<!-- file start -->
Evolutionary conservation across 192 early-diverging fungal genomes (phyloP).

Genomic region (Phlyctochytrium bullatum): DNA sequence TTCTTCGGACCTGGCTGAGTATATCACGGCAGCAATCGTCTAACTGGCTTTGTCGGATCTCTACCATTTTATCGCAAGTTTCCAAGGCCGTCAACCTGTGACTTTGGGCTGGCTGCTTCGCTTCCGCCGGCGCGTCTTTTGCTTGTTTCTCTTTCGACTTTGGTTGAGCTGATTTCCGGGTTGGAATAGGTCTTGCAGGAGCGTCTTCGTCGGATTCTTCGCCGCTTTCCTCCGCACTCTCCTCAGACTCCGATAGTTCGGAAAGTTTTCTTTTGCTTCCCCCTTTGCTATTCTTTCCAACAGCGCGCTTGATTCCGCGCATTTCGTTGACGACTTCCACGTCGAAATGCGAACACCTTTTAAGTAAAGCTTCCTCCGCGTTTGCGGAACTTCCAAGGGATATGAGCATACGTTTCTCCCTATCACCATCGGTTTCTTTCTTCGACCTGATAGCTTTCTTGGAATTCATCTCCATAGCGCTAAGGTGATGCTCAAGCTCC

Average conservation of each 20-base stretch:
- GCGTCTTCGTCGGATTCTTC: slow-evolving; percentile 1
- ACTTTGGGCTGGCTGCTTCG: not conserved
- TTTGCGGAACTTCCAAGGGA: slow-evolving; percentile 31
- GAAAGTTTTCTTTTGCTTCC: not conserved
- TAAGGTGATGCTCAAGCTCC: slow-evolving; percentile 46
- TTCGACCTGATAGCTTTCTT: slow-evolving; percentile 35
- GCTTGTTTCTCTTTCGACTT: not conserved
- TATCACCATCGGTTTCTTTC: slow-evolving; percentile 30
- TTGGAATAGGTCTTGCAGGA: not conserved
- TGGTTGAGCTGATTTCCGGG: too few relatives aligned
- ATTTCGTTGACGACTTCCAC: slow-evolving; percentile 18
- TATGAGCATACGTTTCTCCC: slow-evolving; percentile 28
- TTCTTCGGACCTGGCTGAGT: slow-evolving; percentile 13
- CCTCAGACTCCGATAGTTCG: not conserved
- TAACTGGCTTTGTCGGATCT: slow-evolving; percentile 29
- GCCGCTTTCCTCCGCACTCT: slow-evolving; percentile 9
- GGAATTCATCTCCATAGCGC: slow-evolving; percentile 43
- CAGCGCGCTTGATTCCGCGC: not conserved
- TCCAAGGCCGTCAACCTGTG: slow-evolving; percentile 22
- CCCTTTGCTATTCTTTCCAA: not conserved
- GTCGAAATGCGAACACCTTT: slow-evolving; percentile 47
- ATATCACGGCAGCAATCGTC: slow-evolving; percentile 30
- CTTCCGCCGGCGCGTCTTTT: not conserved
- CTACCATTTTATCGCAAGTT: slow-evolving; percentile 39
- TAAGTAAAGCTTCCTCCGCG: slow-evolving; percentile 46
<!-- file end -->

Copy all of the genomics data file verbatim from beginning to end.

Evolutionary conservation across 192 early-diverging fungal genomes (phyloP).

Genomic region (Phlyctochytrium bullatum): DNA sequence TTCTTCGGACCTGGCTGAGTATATCACGGCAGCAATCGTCTAACTGGCTTTGTCGGATCTCTACCATTTTATCGCAAGTTTCCAAGGCCGTCAACCTGTGACTTTGGGCTGGCTGCTTCGCTTCCGCCGGCGCGTCTTTTGCTTGTTTCTCTTTCGACTTTGGTTGAGCTGATTTCCGGGTTGGAATAGGTCTTGCAGGAGCGTCTTCGTCGGATTCTTCGCCGCTTTCCTCCGCACTCTCCTCAGACTCCGATAGTTCGGAAAGTTTTCTTTTGCTTCCCCCTTTGCTATTCTTTCCAACAGCGCGCTTGATTCCGCGCATTTCGTTGACGACTTCCACGTCGAAATGCGAACACCTTTTAAGTAAAGCTTCCTCCGCGTTTGCGGAACTTCCAAGGGATATGAGCATACGTTTCTCCCTATCACCATCGGTTTCTTTCTTCGACCTGATAGCTTTCTTGGAATTCATCTCCATAGCGCTAAGGTGATGCTCAAGCTCC

Average conservation of each 20-base stretch:
- GCGTCTTCGTCGGATTCTTC: slow-evolving; percentile 1
- ACTTTGGGCTGGCTGCTTCG: not conserved
- TTTGCGGAACTTCCAAGGGA: slow-evolving; percentile 31
- GAAAGTTTTCTTTTGCTTCC: not conserved
- TAAGGTGATGCTCAAGCTCC: slow-evolving; percentile 46
- TTCGACCTGATAGCTTTCTT: slow-evolving; percentile 35
- GCTTGTTTCTCTTTCGACTT: not conserved
- TATCACCATCGGTTTCTTTC: slow-evolving; percentile 30
- TTGGAATAGGTCTTGCAGGA: not conserved
- TGGTTGAGCTGATTTCCGGG: too few relatives aligned
- ATTTCGTTGACGACTTCCAC: slow-evolving; percentile 18
- TATGAGCATACGTTTCTCCC: slow-evolving; percentile 28
- TTCTTCGGACCTGGCTGAGT: slow-evolving; percentile 13
- CCTCAGACTCCGATAGTTCG: not conserved
- TAACTGGCTTTGTCGGATCT: slow-evolving; percentile 29
- GCCGCTTTCCTCCGCACTCT: slow-evolving; percentile 9
- GGAATTCATCTCCATAGCGC: slow-evolving; percentile 43
- CAGCGCGCTTGATTCCGCGC: not conserved
- TCCAAGGCCGTCAACCTGTG: slow-evolving; percentile 22
- CCCTTTGCTATTCTTTCCAA: not conserved
- GTCGAAATGCGAACACCTTT: slow-evolving; percentile 47
- ATATCACGGCAGCAATCGTC: slow-evolving; percentile 30
- CTTCCGCCGGCGCGTCTTTT: not conserved
- CTACCATTTTATCGCAAGTT: slow-evolving; percentile 39
- TAAGTAAAGCTTCCTCCGCG: slow-evolving; percentile 46